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By Stephen Mulhall

Stephen Mulhall deals a brand new approach of reading probably the most well-known and contested texts in sleek philosophy: comments on "private language" in Wittgenstein's Philosophical Investigations. He sheds new gentle on a primary controversy referring to Wittgenstein's early paintings via exhibiting its relevance to a formal realizing of the later work.

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Read or Download Wittgenstein's Private Language: Grammar, Nonsense and Imagination in Philosophical Investigations, §§ 243-315 PDF

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Additional resources for Wittgenstein's Private Language: Grammar, Nonsense and Imagination in Philosophical Investigations, §§ 243-315

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This in turn suggests that Wittgenstein thinks that the reflexive nature of his own writing—its utter dependence upon our everyday capacity to examine our ways of giving voice to ourselves—naturally engenders a fantasy or a fear of giving voice to oneself in a way that goes beyond the resources of the everyday, beyond anyone else’s capacity to comprehend. Perhaps the language that Wittgenstein is trying to forge for his philosophical purposes, as the diary-like entries of his notebooks are transfigured into the numbered sections of the Investigations, depends upon a conception of the self (as knowable and expressible and communicable by at least an imaginative reshaping of our ordinary linguistic resources) that is itself subject to philosophical critique?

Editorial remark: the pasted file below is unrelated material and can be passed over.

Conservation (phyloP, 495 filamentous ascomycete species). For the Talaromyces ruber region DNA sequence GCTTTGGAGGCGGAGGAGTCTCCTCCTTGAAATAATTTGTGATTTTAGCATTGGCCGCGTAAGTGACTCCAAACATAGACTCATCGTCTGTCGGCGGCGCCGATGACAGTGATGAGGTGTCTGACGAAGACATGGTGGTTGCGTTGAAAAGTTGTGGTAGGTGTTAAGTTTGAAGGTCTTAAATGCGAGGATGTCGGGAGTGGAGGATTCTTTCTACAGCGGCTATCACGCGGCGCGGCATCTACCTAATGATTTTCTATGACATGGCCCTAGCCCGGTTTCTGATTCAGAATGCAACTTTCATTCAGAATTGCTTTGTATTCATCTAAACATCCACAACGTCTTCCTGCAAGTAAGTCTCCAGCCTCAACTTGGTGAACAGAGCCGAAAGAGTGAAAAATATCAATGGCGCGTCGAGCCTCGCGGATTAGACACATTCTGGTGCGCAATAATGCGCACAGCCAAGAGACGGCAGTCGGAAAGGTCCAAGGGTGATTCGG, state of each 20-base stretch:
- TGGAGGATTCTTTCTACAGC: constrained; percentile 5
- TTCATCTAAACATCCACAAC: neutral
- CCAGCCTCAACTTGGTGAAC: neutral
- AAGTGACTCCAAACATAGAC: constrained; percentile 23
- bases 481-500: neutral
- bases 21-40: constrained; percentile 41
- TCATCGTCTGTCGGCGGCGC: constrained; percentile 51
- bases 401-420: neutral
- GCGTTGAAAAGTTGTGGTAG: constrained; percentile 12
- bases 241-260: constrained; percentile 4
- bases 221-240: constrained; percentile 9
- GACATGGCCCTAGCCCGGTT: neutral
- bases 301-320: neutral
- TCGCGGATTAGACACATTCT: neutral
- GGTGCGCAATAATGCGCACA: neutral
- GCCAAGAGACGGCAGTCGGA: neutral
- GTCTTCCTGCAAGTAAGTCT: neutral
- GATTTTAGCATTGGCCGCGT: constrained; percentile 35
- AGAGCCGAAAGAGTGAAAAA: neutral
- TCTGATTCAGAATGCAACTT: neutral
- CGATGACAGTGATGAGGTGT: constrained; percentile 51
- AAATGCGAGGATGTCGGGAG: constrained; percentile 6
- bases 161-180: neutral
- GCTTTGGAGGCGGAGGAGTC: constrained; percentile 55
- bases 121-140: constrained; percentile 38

There is, again, ‘I know I am a nuisance’, ‘I know I am being childish’, ‘I know I am late’. To (say you) know in these cases is to admit, confess, acknowledge. —Can it be shown that none of these additional uses exemplifies a (the) relevant use of ‘I know’ in ‘I know I’m in pain’? (MWM ) The existence of these other, perfectly ordinary uses of ‘I know’ in first-person cases first of all highlights the fact that Malcolm’s supposedly exhaustive list of three normal uses of that phrase in fact concentrates exclusively on those which are connected with the idea of certainty—uses where it contrasts with ‘I believe’, where it involves claiming that one is in a distinctive position to know something, and where one must be able to document or otherwise ground that claim.

In short, for Augustine, the natural language of all peoples is that of original sin. And Wittgenstein means to invite us to ask: on what experience is Augustine’s ‘assumption’ that his unweaned infant is consumed with bitter jealousy actually based? The point here is not to suggest that the behaviour of unweaned infants cannot be seen in such a way. After all, the mother–child relation, as mediated through the breast, is a primary domain of psychoanalytic interpretation, and would certainly be seen as host ² I am using Henry Chadwick’s translation of Augustine’s Confessions (Oxford: Oxford University Press, ); hereafter C.

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